Montessori playrooms are amazing playing spaces for children. They provide a simple, clean, fun environment for kids to learn while they play. If done right, a Montessori playroom will help your child improve their concentration skill and start gaining independence from an early age.
This article will cover everything you need to know about Montessori playrooms and how they work. It shall also help you figure out how you can create your own Montessori playroom at home for your little one.
What is a Montessori playroom?
A Montessori playroom is a carefully designed child’s environment that encourages independence and concentration. It is a clean, simple playing space with a carefully selected, limited number of age-appropriate toys.
All the toys in a Montessori playroom are designed to help children develop skills like fine and gross motor skills. In this way, the Montessori playroom elevates play into more than just simple entertainment; it makes it engaging, too.
Here are some of the main features or characteristics of a Montessori playroom:
- It features a limited number of toys and activities. Everything in the playroom has been carefully selected for a specific reason
- It takes advantage of child-height Montessori furniture to have everything displayed nicely at your child’s level, always within their reach
- It is designed to be a cozy space that your child will enjoy to be in
- It includes some open space for free play
- The focus is on toys that promote engagement over entertainment
- To create order and routine, everything has its own set place. After your child is finished playing, everything goes back to its place for storage
- It mixes things up by providing a variety of activities that your child can engage in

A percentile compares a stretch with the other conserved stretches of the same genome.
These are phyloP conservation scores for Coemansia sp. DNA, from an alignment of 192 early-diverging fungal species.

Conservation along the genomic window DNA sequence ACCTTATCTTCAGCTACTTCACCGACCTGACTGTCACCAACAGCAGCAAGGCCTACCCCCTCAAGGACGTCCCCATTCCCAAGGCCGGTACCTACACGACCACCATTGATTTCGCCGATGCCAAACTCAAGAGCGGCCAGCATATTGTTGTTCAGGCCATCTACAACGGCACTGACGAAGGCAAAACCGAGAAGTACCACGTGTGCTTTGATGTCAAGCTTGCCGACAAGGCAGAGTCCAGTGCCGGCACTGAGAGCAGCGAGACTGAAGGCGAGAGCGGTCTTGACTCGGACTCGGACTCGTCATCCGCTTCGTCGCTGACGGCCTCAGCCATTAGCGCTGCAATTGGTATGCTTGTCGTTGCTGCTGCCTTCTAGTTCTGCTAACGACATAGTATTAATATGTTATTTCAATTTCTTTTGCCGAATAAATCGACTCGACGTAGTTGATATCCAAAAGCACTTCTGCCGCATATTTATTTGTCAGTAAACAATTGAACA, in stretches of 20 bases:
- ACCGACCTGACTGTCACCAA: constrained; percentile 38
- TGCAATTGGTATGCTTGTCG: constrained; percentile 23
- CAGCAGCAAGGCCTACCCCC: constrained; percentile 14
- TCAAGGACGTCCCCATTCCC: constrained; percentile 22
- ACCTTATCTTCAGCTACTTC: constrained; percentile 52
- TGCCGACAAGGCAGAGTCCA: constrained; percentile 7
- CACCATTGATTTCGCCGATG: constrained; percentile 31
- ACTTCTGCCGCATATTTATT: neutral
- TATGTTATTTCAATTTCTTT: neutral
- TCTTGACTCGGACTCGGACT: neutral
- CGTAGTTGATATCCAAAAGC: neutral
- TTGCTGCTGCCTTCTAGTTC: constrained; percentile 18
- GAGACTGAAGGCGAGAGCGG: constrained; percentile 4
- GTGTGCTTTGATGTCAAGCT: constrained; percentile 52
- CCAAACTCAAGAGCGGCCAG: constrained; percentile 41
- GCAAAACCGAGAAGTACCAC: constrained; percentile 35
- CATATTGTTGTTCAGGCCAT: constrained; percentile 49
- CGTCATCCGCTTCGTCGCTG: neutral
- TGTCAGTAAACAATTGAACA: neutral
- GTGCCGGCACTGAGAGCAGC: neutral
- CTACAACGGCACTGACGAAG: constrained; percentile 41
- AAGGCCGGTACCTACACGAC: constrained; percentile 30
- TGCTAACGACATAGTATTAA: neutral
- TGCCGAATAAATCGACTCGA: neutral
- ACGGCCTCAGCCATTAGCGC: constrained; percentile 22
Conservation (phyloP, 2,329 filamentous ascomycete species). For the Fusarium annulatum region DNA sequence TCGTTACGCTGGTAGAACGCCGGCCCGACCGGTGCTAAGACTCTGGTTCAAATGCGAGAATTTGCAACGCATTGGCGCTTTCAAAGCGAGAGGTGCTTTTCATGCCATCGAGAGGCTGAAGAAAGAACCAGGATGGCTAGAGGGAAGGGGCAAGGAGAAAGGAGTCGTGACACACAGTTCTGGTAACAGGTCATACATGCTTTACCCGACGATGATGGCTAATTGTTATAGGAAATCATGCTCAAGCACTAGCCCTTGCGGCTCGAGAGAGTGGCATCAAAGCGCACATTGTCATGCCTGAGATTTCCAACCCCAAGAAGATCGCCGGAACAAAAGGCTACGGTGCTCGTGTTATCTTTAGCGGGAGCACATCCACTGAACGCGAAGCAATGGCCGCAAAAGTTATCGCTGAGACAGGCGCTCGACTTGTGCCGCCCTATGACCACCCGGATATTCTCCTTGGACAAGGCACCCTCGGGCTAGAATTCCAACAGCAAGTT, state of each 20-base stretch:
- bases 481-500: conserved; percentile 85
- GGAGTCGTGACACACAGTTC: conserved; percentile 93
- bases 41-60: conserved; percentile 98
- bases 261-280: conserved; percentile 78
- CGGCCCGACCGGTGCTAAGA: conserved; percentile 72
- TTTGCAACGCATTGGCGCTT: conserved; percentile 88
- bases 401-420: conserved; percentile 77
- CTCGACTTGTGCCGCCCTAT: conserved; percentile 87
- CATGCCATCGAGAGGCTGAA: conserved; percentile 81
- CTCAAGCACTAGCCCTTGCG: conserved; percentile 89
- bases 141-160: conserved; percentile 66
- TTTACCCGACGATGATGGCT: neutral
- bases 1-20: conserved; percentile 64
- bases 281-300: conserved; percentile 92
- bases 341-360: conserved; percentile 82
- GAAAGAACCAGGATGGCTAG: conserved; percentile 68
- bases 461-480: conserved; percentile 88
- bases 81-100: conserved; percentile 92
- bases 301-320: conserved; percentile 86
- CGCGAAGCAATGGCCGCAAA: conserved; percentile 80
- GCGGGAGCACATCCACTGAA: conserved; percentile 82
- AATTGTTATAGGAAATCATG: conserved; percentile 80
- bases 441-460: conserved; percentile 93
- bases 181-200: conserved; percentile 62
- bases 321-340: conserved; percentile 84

How should a Montessori playroom be set up?
Here is how to set up your own Montessori playroom at home:
- Keep it simple
You want to keep things simple. Go for a limited number of toys and a limited number of activities that your child can do. This will allow them to focus on a few things and master them instead of jumping around from toy to toy and activity to activity.
According to most Montessori guides, the optimum number of activities to have in the playroom is 8-10. If you have more than 10 toys, creating a toy rotation about once per week will keep your little one engaged with all the activities. If you notice a toy or two that your little one is really engaging with, keep them on the shelf and rotate out the ones that are not being used as much. This will give your little one the opportunity to master all the toys they have.
You will also notice that a lot of Montessori playrooms use neutral colors as opposed to the bright colors associated with children’s play spaces. This makes the space soothing, fostering concentration.
- Use child-height Montessori furniture to keep things at their height
Everything that your little one uses should be at their level. You can achieve this with Montessori furniture and shelving. They will allow everything to be at your child’s height so they can see and reach them easily. This way, your little one can pick out whatever they like and put it back after they are done.
Do not hide their toys away in a toy box. Have everything prominently displayed. If you want to have flowers, plants, or artwork in their playroom, make sure that these are at their height, too, to allow your child to appreciate them.
Apart from shelving, you also want to include a child-sized table and chair in their space. This gives them the option of playing on the floor or on their table for things like puzzles.
- Include nature in the space
Whenever possible, choose a room with natural light. This will give them the opportunity to discover shadows and play with the changing lights, or watch the rain and learn about how nature works.
When your child has access to a window, it also creates the opportunity for them to talk about what they see. If the window is too high up, as long as you can ensure their safety, you can provide them with a step stool so they can look out the window and discover the world around them.